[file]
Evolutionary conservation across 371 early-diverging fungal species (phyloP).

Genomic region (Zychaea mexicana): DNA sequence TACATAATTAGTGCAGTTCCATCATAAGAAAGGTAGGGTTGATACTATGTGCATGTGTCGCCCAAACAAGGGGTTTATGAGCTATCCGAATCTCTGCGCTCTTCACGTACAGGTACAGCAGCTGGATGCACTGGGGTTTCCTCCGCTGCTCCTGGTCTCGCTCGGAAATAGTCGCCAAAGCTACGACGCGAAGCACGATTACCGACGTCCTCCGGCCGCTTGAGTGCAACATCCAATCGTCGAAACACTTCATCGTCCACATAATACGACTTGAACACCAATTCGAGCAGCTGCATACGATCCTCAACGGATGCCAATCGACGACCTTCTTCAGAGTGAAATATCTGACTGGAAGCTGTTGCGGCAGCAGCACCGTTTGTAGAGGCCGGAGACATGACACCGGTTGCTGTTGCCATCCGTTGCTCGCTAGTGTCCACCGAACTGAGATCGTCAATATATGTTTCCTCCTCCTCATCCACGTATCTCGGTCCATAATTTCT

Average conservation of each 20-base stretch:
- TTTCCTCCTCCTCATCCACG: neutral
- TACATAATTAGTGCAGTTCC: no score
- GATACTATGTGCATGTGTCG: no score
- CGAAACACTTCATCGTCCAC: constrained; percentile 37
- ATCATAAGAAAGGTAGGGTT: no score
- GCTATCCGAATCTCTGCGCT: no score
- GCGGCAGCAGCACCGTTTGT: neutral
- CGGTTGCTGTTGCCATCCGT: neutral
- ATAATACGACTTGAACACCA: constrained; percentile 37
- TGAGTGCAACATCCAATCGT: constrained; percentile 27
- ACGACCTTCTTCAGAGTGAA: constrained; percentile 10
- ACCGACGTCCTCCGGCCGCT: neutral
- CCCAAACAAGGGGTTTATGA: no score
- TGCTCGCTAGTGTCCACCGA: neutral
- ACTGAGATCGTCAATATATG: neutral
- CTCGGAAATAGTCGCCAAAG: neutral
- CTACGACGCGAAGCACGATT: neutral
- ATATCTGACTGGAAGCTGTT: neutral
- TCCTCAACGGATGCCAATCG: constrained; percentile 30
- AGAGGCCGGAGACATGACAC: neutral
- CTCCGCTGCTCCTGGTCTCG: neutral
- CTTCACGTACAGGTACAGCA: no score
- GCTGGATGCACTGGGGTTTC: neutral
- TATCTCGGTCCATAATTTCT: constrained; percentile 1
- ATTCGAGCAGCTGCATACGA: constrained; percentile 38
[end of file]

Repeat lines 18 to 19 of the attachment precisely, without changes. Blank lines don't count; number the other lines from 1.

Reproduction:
- ACTGAGATCGTCAATATATG: neutral
- CTCGGAAATAGTCGCCAAAG: neutral